Retail

Shoplifting: Retail’s $45 Billion Problem

Retailers are struggling to keep tabs on shoplifters who are increasingly becoming their top source of loss averaging $377 per incidence, up $60 from the year before.

Retailers are struggling to keep tabs on shoplifters who are increasingly becoming their top source of loss, averaging $377 per incidence, up $60 from the year before.

At 39 percent, shoplifting was found to be the biggest contributor among factors that led to overall inventory shrinkage in 2015 causing a $45.2 billion loss across the United States, according to NRF’s 2016 National Retail Security survey. The new numbers reflect a $1.2 billion increase in losses from 2014.

The inventory shrink averaged 1.38 percent of retail sales and saw 47 percent of retailers reporting losses in 2015.

“With a constantly evolving retail landscape, loss prevention becomes more complex every day,” said NRF Vice President of Loss Prevention Bob Moraca. “LP professionals have been working diligently to find advancements in technology aimed at deterring crime in our industry, sometimes even before it happens – but as our techniques get more sophisticated, so too do the criminals.”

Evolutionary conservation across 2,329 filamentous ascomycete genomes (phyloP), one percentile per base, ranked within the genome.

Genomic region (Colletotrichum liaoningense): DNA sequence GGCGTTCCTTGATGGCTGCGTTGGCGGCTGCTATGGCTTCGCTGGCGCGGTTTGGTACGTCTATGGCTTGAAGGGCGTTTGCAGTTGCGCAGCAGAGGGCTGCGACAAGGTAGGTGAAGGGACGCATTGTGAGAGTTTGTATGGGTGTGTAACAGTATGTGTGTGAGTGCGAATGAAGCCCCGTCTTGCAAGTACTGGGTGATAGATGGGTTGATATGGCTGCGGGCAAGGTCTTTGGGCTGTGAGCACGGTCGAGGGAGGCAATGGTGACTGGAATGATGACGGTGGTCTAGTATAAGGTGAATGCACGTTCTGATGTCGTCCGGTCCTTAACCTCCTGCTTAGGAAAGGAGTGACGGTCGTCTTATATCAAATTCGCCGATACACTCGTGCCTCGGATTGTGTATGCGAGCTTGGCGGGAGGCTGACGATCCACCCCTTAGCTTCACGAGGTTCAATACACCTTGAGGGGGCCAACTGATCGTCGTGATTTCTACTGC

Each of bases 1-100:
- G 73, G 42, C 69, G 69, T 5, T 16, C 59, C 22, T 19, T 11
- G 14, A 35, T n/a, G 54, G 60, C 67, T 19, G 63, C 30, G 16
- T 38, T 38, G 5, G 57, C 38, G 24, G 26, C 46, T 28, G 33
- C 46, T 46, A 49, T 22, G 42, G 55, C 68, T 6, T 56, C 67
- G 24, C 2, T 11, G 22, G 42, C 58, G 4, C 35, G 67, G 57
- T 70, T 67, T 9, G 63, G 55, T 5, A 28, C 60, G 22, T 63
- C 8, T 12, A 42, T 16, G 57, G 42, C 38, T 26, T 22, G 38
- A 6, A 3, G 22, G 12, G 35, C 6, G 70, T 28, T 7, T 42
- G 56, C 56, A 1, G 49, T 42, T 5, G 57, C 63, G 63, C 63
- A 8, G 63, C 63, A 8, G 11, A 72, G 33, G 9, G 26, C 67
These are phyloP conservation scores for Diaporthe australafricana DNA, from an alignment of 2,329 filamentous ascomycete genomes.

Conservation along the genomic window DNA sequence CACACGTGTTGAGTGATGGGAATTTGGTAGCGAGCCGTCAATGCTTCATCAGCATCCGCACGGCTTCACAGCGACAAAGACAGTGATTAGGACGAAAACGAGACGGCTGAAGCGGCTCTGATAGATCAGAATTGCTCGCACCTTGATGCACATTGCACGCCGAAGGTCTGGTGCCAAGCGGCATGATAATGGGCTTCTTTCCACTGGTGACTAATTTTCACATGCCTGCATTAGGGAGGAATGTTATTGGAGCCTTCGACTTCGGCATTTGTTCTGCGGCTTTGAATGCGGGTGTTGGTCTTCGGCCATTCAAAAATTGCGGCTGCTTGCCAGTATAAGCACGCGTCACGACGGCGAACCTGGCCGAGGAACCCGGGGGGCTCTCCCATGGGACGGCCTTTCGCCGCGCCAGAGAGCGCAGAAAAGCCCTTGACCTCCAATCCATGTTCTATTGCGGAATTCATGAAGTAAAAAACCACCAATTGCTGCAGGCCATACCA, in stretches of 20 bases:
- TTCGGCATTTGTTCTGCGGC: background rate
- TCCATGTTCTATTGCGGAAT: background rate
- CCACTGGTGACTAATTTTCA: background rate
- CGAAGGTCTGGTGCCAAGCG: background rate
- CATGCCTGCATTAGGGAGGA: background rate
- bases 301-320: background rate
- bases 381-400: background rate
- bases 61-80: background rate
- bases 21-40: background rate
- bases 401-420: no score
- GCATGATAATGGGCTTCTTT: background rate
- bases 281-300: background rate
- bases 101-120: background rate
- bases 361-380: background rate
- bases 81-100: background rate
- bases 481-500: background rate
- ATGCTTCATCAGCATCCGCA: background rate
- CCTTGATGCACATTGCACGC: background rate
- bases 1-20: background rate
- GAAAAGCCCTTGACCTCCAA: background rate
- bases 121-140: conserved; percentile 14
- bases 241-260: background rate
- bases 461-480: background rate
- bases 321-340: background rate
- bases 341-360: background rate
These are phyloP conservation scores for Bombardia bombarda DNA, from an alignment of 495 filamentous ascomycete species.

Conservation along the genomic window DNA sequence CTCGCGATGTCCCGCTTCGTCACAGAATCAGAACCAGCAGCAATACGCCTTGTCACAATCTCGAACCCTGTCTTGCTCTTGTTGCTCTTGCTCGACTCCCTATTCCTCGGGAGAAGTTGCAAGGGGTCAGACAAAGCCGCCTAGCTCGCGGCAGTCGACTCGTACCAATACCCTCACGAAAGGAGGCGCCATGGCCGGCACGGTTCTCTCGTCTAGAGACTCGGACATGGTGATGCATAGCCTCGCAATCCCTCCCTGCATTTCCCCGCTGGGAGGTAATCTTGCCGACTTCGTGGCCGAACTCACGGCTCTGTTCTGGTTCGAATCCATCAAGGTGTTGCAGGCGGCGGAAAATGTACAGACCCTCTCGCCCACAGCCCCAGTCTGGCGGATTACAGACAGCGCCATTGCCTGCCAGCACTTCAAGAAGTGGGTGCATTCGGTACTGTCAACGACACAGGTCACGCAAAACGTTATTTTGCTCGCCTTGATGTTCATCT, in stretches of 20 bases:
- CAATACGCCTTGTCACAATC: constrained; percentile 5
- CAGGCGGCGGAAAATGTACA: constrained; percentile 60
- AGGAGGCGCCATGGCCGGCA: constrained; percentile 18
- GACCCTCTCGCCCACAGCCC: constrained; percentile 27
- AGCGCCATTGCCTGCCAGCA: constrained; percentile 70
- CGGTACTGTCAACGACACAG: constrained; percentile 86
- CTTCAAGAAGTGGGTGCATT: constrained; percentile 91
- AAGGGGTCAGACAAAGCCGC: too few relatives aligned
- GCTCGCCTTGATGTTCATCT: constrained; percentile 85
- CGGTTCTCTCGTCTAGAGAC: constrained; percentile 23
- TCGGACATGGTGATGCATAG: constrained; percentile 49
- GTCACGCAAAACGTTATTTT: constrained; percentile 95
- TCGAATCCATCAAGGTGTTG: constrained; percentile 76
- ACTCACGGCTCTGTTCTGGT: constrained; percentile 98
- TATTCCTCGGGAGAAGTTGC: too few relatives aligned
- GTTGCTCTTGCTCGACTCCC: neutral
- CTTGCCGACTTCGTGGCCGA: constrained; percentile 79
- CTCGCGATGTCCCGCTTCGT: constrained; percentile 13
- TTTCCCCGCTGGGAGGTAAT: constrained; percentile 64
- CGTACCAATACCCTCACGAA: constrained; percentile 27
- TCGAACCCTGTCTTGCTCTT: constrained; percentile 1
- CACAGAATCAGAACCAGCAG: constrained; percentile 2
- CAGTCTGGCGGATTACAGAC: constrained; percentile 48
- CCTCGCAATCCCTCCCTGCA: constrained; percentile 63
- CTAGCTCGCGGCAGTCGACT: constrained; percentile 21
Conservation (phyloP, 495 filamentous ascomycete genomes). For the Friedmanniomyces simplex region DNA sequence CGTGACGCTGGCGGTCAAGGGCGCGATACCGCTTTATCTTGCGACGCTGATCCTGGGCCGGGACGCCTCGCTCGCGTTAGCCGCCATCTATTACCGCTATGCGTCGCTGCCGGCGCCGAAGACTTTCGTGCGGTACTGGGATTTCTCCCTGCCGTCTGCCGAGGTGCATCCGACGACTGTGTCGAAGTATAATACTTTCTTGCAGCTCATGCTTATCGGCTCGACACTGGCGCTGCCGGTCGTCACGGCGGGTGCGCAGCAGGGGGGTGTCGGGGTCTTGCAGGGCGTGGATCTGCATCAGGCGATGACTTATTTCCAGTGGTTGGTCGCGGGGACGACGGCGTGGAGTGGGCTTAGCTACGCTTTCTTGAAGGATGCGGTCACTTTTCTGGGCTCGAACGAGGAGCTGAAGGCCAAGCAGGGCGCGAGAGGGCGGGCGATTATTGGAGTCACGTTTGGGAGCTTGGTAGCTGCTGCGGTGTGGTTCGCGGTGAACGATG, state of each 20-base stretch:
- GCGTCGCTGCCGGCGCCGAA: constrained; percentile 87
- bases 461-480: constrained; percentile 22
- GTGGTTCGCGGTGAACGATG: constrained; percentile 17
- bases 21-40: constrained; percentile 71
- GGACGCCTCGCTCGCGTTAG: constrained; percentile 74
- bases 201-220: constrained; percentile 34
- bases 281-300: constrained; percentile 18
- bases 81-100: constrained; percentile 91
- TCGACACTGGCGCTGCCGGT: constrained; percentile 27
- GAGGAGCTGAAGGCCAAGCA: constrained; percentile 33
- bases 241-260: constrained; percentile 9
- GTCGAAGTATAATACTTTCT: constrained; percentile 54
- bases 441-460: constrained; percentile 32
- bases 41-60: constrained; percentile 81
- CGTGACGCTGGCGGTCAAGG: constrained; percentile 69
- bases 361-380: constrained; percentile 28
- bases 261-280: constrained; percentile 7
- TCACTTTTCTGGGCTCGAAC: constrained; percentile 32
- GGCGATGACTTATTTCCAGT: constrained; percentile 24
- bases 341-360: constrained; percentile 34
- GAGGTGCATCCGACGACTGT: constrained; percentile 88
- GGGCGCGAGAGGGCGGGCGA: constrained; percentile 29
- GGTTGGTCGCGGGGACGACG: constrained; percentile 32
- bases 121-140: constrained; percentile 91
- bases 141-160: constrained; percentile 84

Another factor adding to inventory shrinkage was a rise in robberies that exclusively targeted jewelry stores. The average loss reported by robbed stores increased from $2,465 per incidence in 2014 to $8,180.17 last year.

“Loss prevention professionals continue to do an exceptional job at locating the issues and finding solutions to prevent additional loss in their retail stores,” said Dr. Richard Hollinger, University of Florida criminology professor and lead author of the NRSS. “It is important for retailers to continue building relationships with law enforcement and leverage new technologies that can further provide protection to their assets, customers and employees.”

On the bright side, retailers reported a decrease in loss incurred from dishonest employees. The average loss from such incidences dropped from $1,546.83 to $1,233.77. The drop reflects stricter measures by retailers as the number of employee apprehensions increased. However, prosecution and termination of such incidences dropped.

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